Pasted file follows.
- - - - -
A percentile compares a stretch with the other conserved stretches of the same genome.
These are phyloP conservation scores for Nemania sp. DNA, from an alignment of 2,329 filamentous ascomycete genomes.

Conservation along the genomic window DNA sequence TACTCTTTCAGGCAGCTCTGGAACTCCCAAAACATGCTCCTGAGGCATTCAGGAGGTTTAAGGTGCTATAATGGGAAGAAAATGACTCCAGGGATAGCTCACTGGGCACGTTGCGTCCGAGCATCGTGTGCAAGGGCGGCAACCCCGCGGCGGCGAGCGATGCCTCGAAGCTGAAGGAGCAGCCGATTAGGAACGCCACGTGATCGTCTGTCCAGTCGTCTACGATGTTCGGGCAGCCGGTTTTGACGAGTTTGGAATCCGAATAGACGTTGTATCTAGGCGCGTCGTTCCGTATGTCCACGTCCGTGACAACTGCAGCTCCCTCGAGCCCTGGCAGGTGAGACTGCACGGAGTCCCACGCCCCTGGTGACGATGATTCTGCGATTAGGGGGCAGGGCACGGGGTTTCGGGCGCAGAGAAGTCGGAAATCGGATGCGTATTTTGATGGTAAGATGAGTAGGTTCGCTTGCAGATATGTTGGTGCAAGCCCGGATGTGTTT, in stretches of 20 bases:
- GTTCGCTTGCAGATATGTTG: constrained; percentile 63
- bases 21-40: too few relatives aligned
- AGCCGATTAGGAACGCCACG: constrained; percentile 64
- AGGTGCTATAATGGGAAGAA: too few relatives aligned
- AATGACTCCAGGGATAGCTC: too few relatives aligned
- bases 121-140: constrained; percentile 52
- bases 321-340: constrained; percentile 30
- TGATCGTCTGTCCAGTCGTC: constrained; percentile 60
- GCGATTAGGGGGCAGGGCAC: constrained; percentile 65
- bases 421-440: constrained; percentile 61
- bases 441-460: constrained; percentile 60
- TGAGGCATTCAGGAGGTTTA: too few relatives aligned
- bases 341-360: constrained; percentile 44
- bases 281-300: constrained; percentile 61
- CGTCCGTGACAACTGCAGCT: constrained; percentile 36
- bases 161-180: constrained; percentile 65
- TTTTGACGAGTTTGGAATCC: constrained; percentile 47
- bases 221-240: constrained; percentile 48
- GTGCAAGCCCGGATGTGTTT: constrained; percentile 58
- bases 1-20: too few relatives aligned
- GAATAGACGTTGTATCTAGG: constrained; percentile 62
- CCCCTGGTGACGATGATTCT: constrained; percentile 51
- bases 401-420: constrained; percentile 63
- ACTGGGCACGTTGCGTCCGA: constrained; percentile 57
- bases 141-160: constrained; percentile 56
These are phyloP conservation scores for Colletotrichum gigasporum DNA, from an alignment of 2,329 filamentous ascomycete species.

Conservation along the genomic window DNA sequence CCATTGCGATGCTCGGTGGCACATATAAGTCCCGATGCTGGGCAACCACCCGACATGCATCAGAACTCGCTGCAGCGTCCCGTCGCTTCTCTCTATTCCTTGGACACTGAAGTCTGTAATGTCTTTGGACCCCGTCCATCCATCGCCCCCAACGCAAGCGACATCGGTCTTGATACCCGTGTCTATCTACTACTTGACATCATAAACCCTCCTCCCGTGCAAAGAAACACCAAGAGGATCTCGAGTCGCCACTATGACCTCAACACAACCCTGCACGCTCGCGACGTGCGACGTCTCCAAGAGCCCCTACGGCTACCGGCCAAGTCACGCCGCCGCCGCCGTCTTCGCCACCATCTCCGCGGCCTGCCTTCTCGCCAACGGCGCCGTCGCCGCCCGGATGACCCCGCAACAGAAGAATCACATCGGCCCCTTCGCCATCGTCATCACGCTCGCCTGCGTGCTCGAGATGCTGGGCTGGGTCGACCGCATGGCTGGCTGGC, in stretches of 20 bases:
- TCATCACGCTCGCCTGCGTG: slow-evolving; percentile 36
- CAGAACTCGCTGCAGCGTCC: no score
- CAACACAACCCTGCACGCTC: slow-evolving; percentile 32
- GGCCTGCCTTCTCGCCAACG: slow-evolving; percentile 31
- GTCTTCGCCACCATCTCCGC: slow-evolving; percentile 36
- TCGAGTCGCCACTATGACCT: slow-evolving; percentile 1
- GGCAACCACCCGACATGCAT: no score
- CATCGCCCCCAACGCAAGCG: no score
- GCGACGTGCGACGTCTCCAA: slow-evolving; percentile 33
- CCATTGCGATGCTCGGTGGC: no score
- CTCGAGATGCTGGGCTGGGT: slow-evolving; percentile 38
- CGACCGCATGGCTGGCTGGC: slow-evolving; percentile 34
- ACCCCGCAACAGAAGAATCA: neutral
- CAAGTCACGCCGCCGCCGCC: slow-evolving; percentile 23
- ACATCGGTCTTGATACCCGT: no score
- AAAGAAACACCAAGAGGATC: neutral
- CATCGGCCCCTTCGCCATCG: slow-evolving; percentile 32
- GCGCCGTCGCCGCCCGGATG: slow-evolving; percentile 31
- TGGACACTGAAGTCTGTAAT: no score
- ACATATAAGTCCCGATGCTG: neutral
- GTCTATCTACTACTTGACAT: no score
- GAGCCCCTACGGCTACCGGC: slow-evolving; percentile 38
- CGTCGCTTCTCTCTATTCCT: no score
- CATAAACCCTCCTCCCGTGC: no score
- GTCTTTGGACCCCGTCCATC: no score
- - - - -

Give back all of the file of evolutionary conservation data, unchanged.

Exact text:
A percentile compares a stretch with the other conserved stretches of the same genome.
These are phyloP conservation scores for Nemania sp. DNA, from an alignment of 2,329 filamentous ascomycete genomes.

Conservation along the genomic window DNA sequence TACTCTTTCAGGCAGCTCTGGAACTCCCAAAACATGCTCCTGAGGCATTCAGGAGGTTTAAGGTGCTATAATGGGAAGAAAATGACTCCAGGGATAGCTCACTGGGCACGTTGCGTCCGAGCATCGTGTGCAAGGGCGGCAACCCCGCGGCGGCGAGCGATGCCTCGAAGCTGAAGGAGCAGCCGATTAGGAACGCCACGTGATCGTCTGTCCAGTCGTCTACGATGTTCGGGCAGCCGGTTTTGACGAGTTTGGAATCCGAATAGACGTTGTATCTAGGCGCGTCGTTCCGTATGTCCACGTCCGTGACAACTGCAGCTCCCTCGAGCCCTGGCAGGTGAGACTGCACGGAGTCCCACGCCCCTGGTGACGATGATTCTGCGATTAGGGGGCAGGGCACGGGGTTTCGGGCGCAGAGAAGTCGGAAATCGGATGCGTATTTTGATGGTAAGATGAGTAGGTTCGCTTGCAGATATGTTGGTGCAAGCCCGGATGTGTTT, in stretches of 20 bases:
- GTTCGCTTGCAGATATGTTG: constrained; percentile 63
- bases 21-40: too few relatives aligned
- AGCCGATTAGGAACGCCACG: constrained; percentile 64
- AGGTGCTATAATGGGAAGAA: too few relatives aligned
- AATGACTCCAGGGATAGCTC: too few relatives aligned
- bases 121-140: constrained; percentile 52
- bases 321-340: constrained; percentile 30
- TGATCGTCTGTCCAGTCGTC: constrained; percentile 60
- GCGATTAGGGGGCAGGGCAC: constrained; percentile 65
- bases 421-440: constrained; percentile 61
- bases 441-460: constrained; percentile 60
- TGAGGCATTCAGGAGGTTTA: too few relatives aligned
- bases 341-360: constrained; percentile 44
- bases 281-300: constrained; percentile 61
- CGTCCGTGACAACTGCAGCT: constrained; percentile 36
- bases 161-180: constrained; percentile 65
- TTTTGACGAGTTTGGAATCC: constrained; percentile 47
- bases 221-240: constrained; percentile 48
- GTGCAAGCCCGGATGTGTTT: constrained; percentile 58
- bases 1-20: too few relatives aligned
- GAATAGACGTTGTATCTAGG: constrained; percentile 62
- CCCCTGGTGACGATGATTCT: constrained; percentile 51
- bases 401-420: constrained; percentile 63
- ACTGGGCACGTTGCGTCCGA: constrained; percentile 57
- bases 141-160: constrained; percentile 56
These are phyloP conservation scores for Colletotrichum gigasporum DNA, from an alignment of 2,329 filamentous ascomycete species.

Conservation along the genomic window DNA sequence CCATTGCGATGCTCGGTGGCACATATAAGTCCCGATGCTGGGCAACCACCCGACATGCATCAGAACTCGCTGCAGCGTCCCGTCGCTTCTCTCTATTCCTTGGACACTGAAGTCTGTAATGTCTTTGGACCCCGTCCATCCATCGCCCCCAACGCAAGCGACATCGGTCTTGATACCCGTGTCTATCTACTACTTGACATCATAAACCCTCCTCCCGTGCAAAGAAACACCAAGAGGATCTCGAGTCGCCACTATGACCTCAACACAACCCTGCACGCTCGCGACGTGCGACGTCTCCAAGAGCCCCTACGGCTACCGGCCAAGTCACGCCGCCGCCGCCGTCTTCGCCACCATCTCCGCGGCCTGCCTTCTCGCCAACGGCGCCGTCGCCGCCCGGATGACCCCGCAACAGAAGAATCACATCGGCCCCTTCGCCATCGTCATCACGCTCGCCTGCGTGCTCGAGATGCTGGGCTGGGTCGACCGCATGGCTGGCTGGC, in stretches of 20 bases:
- TCATCACGCTCGCCTGCGTG: slow-evolving; percentile 36
- CAGAACTCGCTGCAGCGTCC: no score
- CAACACAACCCTGCACGCTC: slow-evolving; percentile 32
- GGCCTGCCTTCTCGCCAACG: slow-evolving; percentile 31
- GTCTTCGCCACCATCTCCGC: slow-evolving; percentile 36
- TCGAGTCGCCACTATGACCT: slow-evolving; percentile 1
- GGCAACCACCCGACATGCAT: no score
- CATCGCCCCCAACGCAAGCG: no score
- GCGACGTGCGACGTCTCCAA: slow-evolving; percentile 33
- CCATTGCGATGCTCGGTGGC: no score
- CTCGAGATGCTGGGCTGGGT: slow-evolving; percentile 38
- CGACCGCATGGCTGGCTGGC: slow-evolving; percentile 34
- ACCCCGCAACAGAAGAATCA: neutral
- CAAGTCACGCCGCCGCCGCC: slow-evolving; percentile 23
- ACATCGGTCTTGATACCCGT: no score
- AAAGAAACACCAAGAGGATC: neutral
- CATCGGCCCCTTCGCCATCG: slow-evolving; percentile 32
- GCGCCGTCGCCGCCCGGATG: slow-evolving; percentile 31
- TGGACACTGAAGTCTGTAAT: no score
- ACATATAAGTCCCGATGCTG: neutral
- GTCTATCTACTACTTGACAT: no score
- GAGCCCCTACGGCTACCGGC: slow-evolving; percentile 38
- CGTCGCTTCTCTCTATTCCT: no score
- CATAAACCCTCCTCCCGTGC: no score
- GTCTTTGGACCCCGTCCATC: no score